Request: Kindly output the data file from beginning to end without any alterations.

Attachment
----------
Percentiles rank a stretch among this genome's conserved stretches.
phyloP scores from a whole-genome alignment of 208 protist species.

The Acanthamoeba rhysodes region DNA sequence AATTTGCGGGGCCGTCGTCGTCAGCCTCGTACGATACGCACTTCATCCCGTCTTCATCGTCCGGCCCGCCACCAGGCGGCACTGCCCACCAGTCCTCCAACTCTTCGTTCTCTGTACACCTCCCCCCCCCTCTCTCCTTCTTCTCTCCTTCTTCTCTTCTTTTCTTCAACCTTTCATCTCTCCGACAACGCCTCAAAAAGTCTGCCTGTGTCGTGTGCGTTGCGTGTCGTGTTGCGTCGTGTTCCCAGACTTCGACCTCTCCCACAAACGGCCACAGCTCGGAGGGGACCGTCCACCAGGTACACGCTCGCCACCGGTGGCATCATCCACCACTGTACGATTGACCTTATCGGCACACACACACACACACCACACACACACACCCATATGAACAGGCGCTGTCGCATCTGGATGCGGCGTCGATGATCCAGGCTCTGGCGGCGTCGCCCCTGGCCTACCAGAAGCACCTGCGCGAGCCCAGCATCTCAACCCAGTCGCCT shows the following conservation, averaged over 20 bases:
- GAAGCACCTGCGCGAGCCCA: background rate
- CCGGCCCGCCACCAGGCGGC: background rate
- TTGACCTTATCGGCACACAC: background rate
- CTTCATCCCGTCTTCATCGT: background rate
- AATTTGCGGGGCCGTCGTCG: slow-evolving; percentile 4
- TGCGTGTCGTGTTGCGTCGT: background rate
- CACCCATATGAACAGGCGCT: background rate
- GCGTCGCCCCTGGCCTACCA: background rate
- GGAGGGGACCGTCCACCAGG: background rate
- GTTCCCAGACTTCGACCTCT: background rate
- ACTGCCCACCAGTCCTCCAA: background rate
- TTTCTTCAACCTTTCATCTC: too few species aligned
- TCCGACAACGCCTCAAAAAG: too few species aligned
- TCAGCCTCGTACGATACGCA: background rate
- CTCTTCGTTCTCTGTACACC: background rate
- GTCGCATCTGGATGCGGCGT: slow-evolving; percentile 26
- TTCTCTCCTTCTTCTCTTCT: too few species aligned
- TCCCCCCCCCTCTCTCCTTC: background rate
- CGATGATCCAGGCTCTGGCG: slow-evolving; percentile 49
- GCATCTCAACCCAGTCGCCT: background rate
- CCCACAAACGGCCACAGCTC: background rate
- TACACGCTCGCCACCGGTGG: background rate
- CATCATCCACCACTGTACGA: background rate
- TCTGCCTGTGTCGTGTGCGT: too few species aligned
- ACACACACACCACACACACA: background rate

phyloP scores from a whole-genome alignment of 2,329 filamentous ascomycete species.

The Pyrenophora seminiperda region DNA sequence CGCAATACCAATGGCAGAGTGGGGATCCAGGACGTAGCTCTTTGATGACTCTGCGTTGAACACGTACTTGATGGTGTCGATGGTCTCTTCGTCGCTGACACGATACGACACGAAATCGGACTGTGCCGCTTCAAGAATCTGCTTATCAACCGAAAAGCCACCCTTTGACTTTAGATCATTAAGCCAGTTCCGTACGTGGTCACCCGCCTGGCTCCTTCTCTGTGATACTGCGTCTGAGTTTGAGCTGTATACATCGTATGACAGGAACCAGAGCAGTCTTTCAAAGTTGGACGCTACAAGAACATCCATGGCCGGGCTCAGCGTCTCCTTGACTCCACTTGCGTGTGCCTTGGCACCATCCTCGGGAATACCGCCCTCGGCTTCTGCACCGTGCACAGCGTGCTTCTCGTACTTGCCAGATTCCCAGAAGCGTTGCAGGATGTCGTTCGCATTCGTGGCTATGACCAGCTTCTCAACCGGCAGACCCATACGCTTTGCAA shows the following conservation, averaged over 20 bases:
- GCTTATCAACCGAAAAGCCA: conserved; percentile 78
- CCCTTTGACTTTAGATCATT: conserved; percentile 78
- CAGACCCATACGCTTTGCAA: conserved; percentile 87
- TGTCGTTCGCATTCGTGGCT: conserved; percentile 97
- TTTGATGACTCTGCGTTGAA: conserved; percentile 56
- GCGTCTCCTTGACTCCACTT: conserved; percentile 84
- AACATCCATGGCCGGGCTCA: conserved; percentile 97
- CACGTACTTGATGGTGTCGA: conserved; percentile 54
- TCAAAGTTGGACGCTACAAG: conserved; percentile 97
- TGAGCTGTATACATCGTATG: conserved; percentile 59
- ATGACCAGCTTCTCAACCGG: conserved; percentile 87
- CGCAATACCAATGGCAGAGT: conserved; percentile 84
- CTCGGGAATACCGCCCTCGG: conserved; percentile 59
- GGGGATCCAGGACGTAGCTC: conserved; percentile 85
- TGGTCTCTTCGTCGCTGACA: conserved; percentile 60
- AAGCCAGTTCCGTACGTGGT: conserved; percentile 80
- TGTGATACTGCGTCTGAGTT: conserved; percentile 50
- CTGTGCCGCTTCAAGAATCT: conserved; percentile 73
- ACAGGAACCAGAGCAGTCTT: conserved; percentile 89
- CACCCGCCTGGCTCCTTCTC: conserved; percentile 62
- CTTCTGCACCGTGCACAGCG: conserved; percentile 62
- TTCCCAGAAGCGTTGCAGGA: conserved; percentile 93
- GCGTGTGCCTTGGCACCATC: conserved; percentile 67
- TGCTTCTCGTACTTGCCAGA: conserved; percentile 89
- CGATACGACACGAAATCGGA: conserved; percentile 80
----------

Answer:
Percentiles rank a stretch among this genome's conserved stretches.
phyloP scores from a whole-genome alignment of 208 protist species.

The Acanthamoeba rhysodes region DNA sequence AATTTGCGGGGCCGTCGTCGTCAGCCTCGTACGATACGCACTTCATCCCGTCTTCATCGTCCGGCCCGCCACCAGGCGGCACTGCCCACCAGTCCTCCAACTCTTCGTTCTCTGTACACCTCCCCCCCCCTCTCTCCTTCTTCTCTCCTTCTTCTCTTCTTTTCTTCAACCTTTCATCTCTCCGACAACGCCTCAAAAAGTCTGCCTGTGTCGTGTGCGTTGCGTGTCGTGTTGCGTCGTGTTCCCAGACTTCGACCTCTCCCACAAACGGCCACAGCTCGGAGGGGACCGTCCACCAGGTACACGCTCGCCACCGGTGGCATCATCCACCACTGTACGATTGACCTTATCGGCACACACACACACACACCACACACACACACCCATATGAACAGGCGCTGTCGCATCTGGATGCGGCGTCGATGATCCAGGCTCTGGCGGCGTCGCCCCTGGCCTACCAGAAGCACCTGCGCGAGCCCAGCATCTCAACCCAGTCGCCT shows the following conservation, averaged over 20 bases:
- GAAGCACCTGCGCGAGCCCA: background rate
- CCGGCCCGCCACCAGGCGGC: background rate
- TTGACCTTATCGGCACACAC: background rate
- CTTCATCCCGTCTTCATCGT: background rate
- AATTTGCGGGGCCGTCGTCG: slow-evolving; percentile 4
- TGCGTGTCGTGTTGCGTCGT: background rate
- CACCCATATGAACAGGCGCT: background rate
- GCGTCGCCCCTGGCCTACCA: background rate
- GGAGGGGACCGTCCACCAGG: background rate
- GTTCCCAGACTTCGACCTCT: background rate
- ACTGCCCACCAGTCCTCCAA: background rate
- TTTCTTCAACCTTTCATCTC: too few species aligned
- TCCGACAACGCCTCAAAAAG: too few species aligned
- TCAGCCTCGTACGATACGCA: background rate
- CTCTTCGTTCTCTGTACACC: background rate
- GTCGCATCTGGATGCGGCGT: slow-evolving; percentile 26
- TTCTCTCCTTCTTCTCTTCT: too few species aligned
- TCCCCCCCCCTCTCTCCTTC: background rate
- CGATGATCCAGGCTCTGGCG: slow-evolving; percentile 49
- GCATCTCAACCCAGTCGCCT: background rate
- CCCACAAACGGCCACAGCTC: background rate
- TACACGCTCGCCACCGGTGG: background rate
- CATCATCCACCACTGTACGA: background rate
- TCTGCCTGTGTCGTGTGCGT: too few species aligned
- ACACACACACCACACACACA: background rate

phyloP scores from a whole-genome alignment of 2,329 filamentous ascomycete species.

The Pyrenophora seminiperda region DNA sequence CGCAATACCAATGGCAGAGTGGGGATCCAGGACGTAGCTCTTTGATGACTCTGCGTTGAACACGTACTTGATGGTGTCGATGGTCTCTTCGTCGCTGACACGATACGACACGAAATCGGACTGTGCCGCTTCAAGAATCTGCTTATCAACCGAAAAGCCACCCTTTGACTTTAGATCATTAAGCCAGTTCCGTACGTGGTCACCCGCCTGGCTCCTTCTCTGTGATACTGCGTCTGAGTTTGAGCTGTATACATCGTATGACAGGAACCAGAGCAGTCTTTCAAAGTTGGACGCTACAAGAACATCCATGGCCGGGCTCAGCGTCTCCTTGACTCCACTTGCGTGTGCCTTGGCACCATCCTCGGGAATACCGCCCTCGGCTTCTGCACCGTGCACAGCGTGCTTCTCGTACTTGCCAGATTCCCAGAAGCGTTGCAGGATGTCGTTCGCATTCGTGGCTATGACCAGCTTCTCAACCGGCAGACCCATACGCTTTGCAA shows the following conservation, averaged over 20 bases:
- GCTTATCAACCGAAAAGCCA: conserved; percentile 78
- CCCTTTGACTTTAGATCATT: conserved; percentile 78
- CAGACCCATACGCTTTGCAA: conserved; percentile 87
- TGTCGTTCGCATTCGTGGCT: conserved; percentile 97
- TTTGATGACTCTGCGTTGAA: conserved; percentile 56
- GCGTCTCCTTGACTCCACTT: conserved; percentile 84
- AACATCCATGGCCGGGCTCA: conserved; percentile 97
- CACGTACTTGATGGTGTCGA: conserved; percentile 54
- TCAAAGTTGGACGCTACAAG: conserved; percentile 97
- TGAGCTGTATACATCGTATG: conserved; percentile 59
- ATGACCAGCTTCTCAACCGG: conserved; percentile 87
- CGCAATACCAATGGCAGAGT: conserved; percentile 84
- CTCGGGAATACCGCCCTCGG: conserved; percentile 59
- GGGGATCCAGGACGTAGCTC: conserved; percentile 85
- TGGTCTCTTCGTCGCTGACA: conserved; percentile 60
- AAGCCAGTTCCGTACGTGGT: conserved; percentile 80
- TGTGATACTGCGTCTGAGTT: conserved; percentile 50
- CTGTGCCGCTTCAAGAATCT: conserved; percentile 73
- ACAGGAACCAGAGCAGTCTT: conserved; percentile 89
- CACCCGCCTGGCTCCTTCTC: conserved; percentile 62
- CTTCTGCACCGTGCACAGCG: conserved; percentile 62
- TTCCCAGAAGCGTTGCAGGA: conserved; percentile 93
- GCGTGTGCCTTGGCACCATC: conserved; percentile 67
- TGCTTCTCGTACTTGCCAGA: conserved; percentile 89
- CGATACGACACGAAATCGGA: conserved; percentile 80